Quantum error correcting codes (QECCs) are the means of choice whenever quantum systems suffer errors, e.g., due to imperfect devices, environments, or faulty channels. By now, a plethora of families of codes is known, but there is no universal approach to finding new or optimal codes for a certain task and subject to specific experimental constraints. In particular, once found, a QECC is typically used in very diverse contexts, while its resilience against errors is captured in a single figure of merit, the distance of the code. This does not necessarily give rise to the most efficient protection possible given a certain known error or a particular application for which the code is employed. In this paper, we investigate the loss channel, which plays a key role in quantum communication, and in particular in quantum key distribution over long distances. We develop a numerical set of tools that allows to optimize an encoding specifically for recovering lost particles both deterministically and probabilistically, where some knowledge about what was lost is available, and demonstrate its capabilities. This allows us to arrive at new codes ideal for the distribution of entangled states in this particular setting, and also to investigate if encoding in qudits or allowing for non-deterministic correction proves advantageous compared to known QECCs. While we here focus on the case of losses, our methodology is applicable whenever the errors in a system can be characterized by a known linear map.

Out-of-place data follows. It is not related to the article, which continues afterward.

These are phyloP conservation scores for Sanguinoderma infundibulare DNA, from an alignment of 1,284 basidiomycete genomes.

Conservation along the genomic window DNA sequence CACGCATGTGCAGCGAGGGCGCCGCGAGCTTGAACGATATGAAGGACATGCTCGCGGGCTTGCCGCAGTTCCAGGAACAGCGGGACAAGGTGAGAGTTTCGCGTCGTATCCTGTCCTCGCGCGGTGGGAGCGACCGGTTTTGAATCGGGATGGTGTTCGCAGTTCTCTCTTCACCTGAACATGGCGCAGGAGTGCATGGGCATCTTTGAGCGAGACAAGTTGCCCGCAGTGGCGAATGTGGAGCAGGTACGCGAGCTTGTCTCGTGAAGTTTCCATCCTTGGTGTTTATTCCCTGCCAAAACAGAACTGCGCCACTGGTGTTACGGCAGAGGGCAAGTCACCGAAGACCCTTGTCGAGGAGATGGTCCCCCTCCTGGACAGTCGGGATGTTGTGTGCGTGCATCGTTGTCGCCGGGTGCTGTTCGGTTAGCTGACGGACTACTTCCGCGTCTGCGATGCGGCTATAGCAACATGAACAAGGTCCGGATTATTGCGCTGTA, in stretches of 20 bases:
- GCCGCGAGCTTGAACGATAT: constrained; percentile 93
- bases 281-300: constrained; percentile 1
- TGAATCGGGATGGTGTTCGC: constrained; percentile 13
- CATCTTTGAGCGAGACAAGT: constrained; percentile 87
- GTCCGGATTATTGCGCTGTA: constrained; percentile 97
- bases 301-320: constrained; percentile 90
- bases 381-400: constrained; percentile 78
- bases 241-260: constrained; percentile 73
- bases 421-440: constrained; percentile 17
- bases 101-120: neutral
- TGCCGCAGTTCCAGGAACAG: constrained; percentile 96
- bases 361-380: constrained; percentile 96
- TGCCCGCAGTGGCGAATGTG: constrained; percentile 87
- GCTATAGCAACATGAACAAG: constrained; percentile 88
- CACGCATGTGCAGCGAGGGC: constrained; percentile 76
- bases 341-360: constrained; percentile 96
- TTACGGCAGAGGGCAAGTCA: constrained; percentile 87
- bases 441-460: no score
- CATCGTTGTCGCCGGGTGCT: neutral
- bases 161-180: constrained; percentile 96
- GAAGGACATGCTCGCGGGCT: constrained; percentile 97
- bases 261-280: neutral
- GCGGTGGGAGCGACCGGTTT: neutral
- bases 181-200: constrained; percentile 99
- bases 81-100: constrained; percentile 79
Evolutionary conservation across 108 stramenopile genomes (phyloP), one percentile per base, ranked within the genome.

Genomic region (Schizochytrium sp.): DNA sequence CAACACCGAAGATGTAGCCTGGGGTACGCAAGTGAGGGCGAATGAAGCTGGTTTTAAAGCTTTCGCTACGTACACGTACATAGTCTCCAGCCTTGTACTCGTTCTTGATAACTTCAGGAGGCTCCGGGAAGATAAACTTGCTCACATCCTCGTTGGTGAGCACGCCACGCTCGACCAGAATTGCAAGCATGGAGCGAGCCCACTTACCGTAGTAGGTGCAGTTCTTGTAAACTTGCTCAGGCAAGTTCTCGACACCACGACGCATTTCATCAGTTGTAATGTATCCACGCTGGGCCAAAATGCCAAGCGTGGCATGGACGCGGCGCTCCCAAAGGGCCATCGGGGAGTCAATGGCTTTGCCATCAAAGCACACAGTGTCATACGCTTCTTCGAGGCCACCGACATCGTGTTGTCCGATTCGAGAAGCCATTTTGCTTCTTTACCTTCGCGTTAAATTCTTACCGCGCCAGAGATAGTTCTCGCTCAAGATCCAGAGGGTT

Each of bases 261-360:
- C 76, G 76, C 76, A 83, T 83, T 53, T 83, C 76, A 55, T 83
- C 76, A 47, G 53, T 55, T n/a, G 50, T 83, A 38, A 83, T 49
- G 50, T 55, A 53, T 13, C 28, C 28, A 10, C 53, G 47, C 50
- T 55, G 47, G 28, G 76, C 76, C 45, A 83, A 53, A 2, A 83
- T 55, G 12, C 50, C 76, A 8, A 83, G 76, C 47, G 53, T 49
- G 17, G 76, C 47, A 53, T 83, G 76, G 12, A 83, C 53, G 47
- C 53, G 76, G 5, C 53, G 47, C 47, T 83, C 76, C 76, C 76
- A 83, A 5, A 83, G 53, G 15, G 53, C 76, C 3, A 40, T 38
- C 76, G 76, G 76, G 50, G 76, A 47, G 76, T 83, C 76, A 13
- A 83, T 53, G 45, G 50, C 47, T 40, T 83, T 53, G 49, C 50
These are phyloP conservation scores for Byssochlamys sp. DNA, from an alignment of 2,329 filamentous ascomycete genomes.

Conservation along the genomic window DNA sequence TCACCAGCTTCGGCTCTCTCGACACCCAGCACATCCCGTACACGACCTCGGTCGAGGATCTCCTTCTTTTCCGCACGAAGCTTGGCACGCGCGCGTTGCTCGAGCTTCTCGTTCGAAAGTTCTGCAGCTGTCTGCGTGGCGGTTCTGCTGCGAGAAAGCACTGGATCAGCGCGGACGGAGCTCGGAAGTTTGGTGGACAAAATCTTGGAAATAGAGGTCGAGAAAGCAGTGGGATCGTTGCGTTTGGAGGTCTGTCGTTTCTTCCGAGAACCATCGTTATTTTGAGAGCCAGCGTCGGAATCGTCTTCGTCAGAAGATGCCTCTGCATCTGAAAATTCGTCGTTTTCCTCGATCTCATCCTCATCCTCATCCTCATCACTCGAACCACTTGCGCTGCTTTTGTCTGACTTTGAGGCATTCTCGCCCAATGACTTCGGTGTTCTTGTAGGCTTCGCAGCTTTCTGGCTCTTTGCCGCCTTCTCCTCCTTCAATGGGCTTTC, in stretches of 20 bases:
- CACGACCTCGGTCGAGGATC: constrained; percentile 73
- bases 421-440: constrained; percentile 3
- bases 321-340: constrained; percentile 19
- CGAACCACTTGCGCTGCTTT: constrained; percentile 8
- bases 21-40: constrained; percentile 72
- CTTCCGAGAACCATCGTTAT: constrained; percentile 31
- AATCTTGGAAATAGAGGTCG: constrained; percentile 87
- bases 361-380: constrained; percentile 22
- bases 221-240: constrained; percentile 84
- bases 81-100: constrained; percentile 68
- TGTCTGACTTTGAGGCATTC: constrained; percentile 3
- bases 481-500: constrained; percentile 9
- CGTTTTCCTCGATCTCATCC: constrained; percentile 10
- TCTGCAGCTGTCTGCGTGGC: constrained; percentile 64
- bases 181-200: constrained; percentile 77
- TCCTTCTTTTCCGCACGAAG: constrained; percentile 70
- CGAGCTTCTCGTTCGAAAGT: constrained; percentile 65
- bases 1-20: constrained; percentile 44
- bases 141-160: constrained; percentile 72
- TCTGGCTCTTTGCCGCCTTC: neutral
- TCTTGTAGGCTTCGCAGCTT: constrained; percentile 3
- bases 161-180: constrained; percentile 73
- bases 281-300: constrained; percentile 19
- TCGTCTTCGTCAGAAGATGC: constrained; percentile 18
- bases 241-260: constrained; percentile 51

Benjamin Desef, Martin B. Plenio
Quantum 6, 667 (2022)